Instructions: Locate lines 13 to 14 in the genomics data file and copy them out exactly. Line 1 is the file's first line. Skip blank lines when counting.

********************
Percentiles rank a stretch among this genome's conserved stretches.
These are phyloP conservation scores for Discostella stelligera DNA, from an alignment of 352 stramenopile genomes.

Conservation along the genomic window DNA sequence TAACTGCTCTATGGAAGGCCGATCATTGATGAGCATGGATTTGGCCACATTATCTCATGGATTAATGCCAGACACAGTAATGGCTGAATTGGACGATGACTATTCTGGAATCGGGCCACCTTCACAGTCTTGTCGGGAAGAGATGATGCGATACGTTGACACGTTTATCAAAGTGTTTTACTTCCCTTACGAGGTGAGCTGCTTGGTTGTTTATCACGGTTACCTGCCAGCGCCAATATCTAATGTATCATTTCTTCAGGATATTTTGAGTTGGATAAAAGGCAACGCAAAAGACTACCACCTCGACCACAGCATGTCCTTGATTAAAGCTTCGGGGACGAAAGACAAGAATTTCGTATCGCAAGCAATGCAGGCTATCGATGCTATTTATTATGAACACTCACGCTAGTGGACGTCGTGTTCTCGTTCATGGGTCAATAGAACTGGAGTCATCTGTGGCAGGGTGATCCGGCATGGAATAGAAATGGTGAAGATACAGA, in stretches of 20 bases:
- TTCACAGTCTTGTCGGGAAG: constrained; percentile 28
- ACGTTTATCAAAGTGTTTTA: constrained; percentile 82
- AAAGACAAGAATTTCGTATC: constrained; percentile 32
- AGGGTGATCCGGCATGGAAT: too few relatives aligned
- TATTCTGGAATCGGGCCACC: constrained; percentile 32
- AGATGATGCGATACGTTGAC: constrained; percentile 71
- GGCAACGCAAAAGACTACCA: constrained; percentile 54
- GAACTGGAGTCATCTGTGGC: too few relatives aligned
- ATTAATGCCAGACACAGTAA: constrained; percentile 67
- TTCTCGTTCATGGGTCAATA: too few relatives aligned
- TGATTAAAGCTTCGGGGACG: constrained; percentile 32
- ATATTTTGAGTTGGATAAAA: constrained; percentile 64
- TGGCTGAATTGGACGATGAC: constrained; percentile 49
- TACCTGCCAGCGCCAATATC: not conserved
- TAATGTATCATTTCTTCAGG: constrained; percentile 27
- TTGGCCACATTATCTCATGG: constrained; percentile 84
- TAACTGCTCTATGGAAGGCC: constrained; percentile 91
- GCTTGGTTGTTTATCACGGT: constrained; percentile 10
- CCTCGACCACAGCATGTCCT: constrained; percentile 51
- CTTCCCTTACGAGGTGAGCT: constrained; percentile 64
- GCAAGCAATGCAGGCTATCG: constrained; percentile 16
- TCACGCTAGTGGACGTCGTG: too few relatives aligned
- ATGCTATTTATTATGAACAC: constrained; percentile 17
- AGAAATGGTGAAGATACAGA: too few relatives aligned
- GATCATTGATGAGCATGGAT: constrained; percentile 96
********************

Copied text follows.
- TTCTCGTTCATGGGTCAATA: too few relatives aligned
- TGATTAAAGCTTCGGGGACG: constrained; percentile 32